Paul Harvey eases the Monday blues

It’s Monday today.  Nothing significant happened today, which I suppose is a good way to start the week.  I now have four more days to look forward to until next weekend.  I woke up this morning to the sound of Paul Harvey‘s voice on the radio.  The Armed Forces Network (AFN) carries Paul Harvey’s broadcasts every morning.  Paul Harvey is like an old friend to me.  He’s been on the air for ages.  He’s a broadcasting icon in the same pantheon as Dick Clark, Kasey Kasem, and Garrison Keillor ("Prairie Home Companion").  I used to listen to Paul Harvey faithfully at lunchtime while I was a college student many years ago.  He has a wry voice and reads the news as if he’s reading a newspaper to his listeners.  He starts the news with "Page (insert page)…" and ends each broadcast with "Paul Harvey…good day!"  No one can make advertisements entertaining like Paul Harvey can.  His voice has weathered over the years, and it’s easy to tell that he isn’t as young as he used to be.  Still, his voice is clear and a welcome change from what the rest of the mainstream media has become.  He actually shared an Easter message this morning in honor of Easter (it was Easter Sunday in the U.S. this morning).  Can you imagine that?  No news about Michael Jackson, Paris Hilton, or Martha Stewart.  I must be getting old, because the media’s incessant focus on famous people’s trials and tribulations and on human interest pieces (e.g. Laci Peterson or Terry Schiavo) too often supplant news.  Paul Harvey is different.  It’s easier to face Monday waking up to his familiar voice and easy-to-listen-to broadcast.

All in all, life wasn’t too bad today.  I was in a zone at work and was extremely productive.  I ate my favorite kimchi, a sweeter spicy cabbage kimchi, at restaurant downtown with a friend.  My poor coworkers survived the kimchi breath I had after lunch.  I went home intending to go to a board meeting for our local association and instead stayed home and spent time with my son so my wife could go to a resume review session.  The day was sunny and the atmosphere here was upbeat, although the temperature cooled from the balmy 50’s we enjoyed yesterday.  My son got his latest "Thomas the Tank Engine" toy, a battery-powered engine that can two his other train cars. 

I’ll try to end the day tonight by tackling a few ongoing action items I never can seem to complete.  If I can’t finish something immediately, I tend to put it off until I have time finish it.  This has been especially true since I arrived in Seoul.  I really want life to slow down, and I’ve done my utmost not to get caught up in the perpetual busy mode I was in while I was in Washington, D.C.  Thankfully, life here in Seoul feels much more relaxed and slower paced than it has for me in the past three years.  Seoul is not a slow-paced city by any means, but our life here allows us to decide for ourselves how hectic life should be.  Right now, peace and quiet is what I crave.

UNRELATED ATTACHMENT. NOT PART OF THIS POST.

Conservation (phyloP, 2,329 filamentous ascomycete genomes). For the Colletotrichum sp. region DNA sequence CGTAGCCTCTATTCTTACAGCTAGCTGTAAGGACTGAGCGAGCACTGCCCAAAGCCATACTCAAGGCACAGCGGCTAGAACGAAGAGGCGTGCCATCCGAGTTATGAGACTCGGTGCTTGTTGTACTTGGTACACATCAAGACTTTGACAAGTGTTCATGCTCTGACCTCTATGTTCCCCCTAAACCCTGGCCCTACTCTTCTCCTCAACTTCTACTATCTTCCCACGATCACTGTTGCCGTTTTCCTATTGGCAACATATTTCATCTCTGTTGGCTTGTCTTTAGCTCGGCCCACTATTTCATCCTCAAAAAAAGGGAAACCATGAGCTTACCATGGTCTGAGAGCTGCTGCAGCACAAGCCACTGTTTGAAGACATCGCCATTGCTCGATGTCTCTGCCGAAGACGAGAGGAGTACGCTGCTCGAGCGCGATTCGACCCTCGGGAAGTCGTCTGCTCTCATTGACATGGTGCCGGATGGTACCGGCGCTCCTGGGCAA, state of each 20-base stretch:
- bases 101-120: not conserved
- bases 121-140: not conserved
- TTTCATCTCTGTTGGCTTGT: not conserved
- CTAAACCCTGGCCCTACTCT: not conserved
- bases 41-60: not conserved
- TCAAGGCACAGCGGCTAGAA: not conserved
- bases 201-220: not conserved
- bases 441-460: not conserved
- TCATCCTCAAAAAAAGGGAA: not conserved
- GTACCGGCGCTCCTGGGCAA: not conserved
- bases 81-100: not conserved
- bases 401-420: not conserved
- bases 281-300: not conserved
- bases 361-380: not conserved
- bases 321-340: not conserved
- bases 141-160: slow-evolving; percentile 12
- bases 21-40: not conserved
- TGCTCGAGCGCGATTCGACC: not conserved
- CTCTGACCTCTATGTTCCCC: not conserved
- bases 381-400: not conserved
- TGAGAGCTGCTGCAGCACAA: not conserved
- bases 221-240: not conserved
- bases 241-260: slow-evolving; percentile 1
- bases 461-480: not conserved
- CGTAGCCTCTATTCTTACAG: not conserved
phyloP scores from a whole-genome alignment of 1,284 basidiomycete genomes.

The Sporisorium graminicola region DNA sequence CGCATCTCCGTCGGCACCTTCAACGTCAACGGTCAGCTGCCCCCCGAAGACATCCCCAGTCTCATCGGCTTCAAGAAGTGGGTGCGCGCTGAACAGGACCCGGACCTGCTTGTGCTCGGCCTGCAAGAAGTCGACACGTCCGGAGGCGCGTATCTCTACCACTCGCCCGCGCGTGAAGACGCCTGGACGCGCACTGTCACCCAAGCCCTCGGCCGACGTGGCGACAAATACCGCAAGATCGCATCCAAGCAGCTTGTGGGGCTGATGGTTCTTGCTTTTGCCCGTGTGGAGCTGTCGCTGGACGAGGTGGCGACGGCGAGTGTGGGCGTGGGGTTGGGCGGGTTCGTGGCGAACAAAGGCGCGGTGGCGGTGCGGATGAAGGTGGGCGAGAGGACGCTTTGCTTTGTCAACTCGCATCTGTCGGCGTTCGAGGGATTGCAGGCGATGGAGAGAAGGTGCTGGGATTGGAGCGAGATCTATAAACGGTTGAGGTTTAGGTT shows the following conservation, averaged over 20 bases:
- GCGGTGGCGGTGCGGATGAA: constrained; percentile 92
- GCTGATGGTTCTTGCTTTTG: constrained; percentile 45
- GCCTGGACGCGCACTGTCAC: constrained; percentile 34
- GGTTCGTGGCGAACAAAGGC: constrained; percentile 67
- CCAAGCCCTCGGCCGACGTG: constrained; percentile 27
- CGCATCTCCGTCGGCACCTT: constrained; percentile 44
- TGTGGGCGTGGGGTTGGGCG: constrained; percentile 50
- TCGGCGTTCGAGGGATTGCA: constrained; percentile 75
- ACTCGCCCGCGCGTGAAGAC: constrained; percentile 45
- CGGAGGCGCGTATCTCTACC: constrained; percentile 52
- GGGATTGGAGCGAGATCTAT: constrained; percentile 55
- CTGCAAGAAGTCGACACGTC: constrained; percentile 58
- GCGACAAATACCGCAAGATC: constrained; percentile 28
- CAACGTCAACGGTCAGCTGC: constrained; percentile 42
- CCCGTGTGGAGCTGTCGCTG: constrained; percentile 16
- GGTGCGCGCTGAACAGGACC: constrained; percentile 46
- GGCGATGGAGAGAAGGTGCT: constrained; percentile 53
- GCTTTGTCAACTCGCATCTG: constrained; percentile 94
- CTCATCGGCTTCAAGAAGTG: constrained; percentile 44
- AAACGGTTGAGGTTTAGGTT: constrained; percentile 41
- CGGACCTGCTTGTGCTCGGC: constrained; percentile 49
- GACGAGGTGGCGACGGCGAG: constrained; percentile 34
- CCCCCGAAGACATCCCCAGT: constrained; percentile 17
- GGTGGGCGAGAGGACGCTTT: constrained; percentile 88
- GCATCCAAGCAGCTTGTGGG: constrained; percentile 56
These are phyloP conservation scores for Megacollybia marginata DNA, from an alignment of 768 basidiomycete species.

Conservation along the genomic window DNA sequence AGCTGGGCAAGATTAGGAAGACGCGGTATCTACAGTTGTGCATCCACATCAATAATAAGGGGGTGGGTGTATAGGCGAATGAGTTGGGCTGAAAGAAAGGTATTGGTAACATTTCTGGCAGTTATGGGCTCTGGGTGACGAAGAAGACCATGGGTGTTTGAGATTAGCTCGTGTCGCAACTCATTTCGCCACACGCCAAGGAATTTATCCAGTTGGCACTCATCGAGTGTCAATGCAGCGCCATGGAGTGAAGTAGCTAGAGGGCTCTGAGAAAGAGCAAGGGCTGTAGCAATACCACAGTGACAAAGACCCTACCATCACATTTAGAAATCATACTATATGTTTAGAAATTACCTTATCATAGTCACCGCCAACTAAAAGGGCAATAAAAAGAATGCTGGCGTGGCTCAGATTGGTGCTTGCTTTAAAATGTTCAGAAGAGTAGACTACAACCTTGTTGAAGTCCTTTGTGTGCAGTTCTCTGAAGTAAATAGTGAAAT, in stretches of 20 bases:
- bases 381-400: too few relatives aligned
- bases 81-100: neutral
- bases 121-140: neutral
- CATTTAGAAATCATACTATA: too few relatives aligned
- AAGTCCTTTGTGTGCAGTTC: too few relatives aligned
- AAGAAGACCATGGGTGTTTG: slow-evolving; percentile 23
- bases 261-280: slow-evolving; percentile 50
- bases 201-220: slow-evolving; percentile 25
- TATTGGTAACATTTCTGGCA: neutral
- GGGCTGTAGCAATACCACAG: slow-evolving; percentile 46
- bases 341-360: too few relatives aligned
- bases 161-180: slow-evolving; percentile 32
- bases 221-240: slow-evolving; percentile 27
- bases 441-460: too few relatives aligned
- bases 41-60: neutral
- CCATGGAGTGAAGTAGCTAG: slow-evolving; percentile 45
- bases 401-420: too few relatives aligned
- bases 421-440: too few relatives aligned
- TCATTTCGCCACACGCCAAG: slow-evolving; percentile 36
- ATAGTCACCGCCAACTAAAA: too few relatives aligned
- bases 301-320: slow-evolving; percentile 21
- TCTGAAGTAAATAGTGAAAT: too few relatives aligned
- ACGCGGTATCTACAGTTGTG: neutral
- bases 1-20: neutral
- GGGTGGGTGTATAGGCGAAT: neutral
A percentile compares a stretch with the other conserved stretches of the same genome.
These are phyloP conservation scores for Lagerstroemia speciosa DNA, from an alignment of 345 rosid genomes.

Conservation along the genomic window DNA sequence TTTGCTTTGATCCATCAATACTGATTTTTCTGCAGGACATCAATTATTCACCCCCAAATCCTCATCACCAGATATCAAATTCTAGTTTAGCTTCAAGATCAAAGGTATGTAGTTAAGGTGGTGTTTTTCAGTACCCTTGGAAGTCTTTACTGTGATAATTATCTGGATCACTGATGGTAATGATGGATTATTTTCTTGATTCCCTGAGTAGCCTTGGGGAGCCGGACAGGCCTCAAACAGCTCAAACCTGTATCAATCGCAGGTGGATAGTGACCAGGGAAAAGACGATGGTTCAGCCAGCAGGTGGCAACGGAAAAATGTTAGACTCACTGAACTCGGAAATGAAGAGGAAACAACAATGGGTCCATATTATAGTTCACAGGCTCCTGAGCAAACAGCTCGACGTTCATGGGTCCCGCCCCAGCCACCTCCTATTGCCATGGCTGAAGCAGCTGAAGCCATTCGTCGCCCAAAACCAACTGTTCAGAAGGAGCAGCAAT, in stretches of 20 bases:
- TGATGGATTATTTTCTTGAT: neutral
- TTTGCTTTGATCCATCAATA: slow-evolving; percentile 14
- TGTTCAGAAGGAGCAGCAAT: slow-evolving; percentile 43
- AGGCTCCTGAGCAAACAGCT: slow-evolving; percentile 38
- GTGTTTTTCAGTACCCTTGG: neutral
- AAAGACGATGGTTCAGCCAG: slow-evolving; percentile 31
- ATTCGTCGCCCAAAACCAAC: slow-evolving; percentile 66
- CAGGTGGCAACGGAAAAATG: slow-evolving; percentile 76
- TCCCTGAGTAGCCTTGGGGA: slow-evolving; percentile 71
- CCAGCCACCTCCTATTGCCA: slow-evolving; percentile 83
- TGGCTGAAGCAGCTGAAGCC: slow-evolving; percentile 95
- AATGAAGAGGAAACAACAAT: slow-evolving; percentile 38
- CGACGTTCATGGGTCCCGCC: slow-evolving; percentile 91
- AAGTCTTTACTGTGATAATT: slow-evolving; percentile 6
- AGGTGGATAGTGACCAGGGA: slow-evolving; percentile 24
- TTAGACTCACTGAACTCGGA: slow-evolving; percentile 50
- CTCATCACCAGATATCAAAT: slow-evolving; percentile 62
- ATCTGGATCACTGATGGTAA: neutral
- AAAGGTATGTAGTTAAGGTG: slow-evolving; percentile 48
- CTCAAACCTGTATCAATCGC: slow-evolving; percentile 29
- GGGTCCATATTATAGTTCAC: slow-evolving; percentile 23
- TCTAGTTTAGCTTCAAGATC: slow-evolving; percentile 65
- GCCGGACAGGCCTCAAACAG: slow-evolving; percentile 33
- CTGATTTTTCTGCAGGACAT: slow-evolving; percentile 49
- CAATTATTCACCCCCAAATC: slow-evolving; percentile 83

Reflections on Easter

We ventured afield this morning to attend Easter services at an international (English-speaking) church near our home.  About 100 expatriates attended the service.  We were joined by another family we met in Washington, D.C. and spend a lot of time with here in Seoul.  Our son was one of the highlights of the service.  Towards the end of the service he broke away from us while we were sitting in a pew and started running towards the back of the sanctuary.  He yelled, "Yay!" during a moment of silent and the pastor blithely told the congregation, "We should all be saying ‘yay’ too because Easter is a happy day."  The congregation laughed.  We’re glad our son provided levity, not embarassment.  The service was good, and the pastor was good.  We haven’t been to church since we attended a large "big box" church in Virginia.  ("Big box" is a term of endearment for warehouse-size stores; I call large churches "big box" churches.)  We did not expect to find a good expat church here in Seoul, because it can be hard to find good churches overseas.  We were pleasantly surprised.  We plan to visit again.

Parking at the church was tricky because more people than usual came to church today (church attendance generally peaks during Christmas and Easter, Christianity’s two most important celebrations).  We had to double-park in the church’ lower garage because the upper lot was full.  When the service was over, I had to navigate our car around a concrete wall, gun the car backwards up the garage ramp past a brick gate, and back it into a narrow alley.  It was a bit nerve-wracking.  If I have to do that every Sunday, we may not drive our car to this church in the future.  Instead, we may park it in a nearby parking lot. 

We haven’t yet driven much in Korea, but we now know three important rules of the road here highlighted by our trip to church today:

  1. Find out whether your destination has parking before you drive.  Parking is at a premium in Seoul.
  2. When the light turns green at an intersection, look both ways first and proceed with caution.  Koreans will drive through red lights without hesitation.  On our way to church we waited 10 seconds after the light turned green to allow the red-lighters to pass.
  3. Don’t worry about cutting off the person behind or beside you–keep your eyes on the road in front of you and make sure you’re alert for the cars that will cut you off.  Be aggressive, but always yield to busses–they will hit you if you mess with them.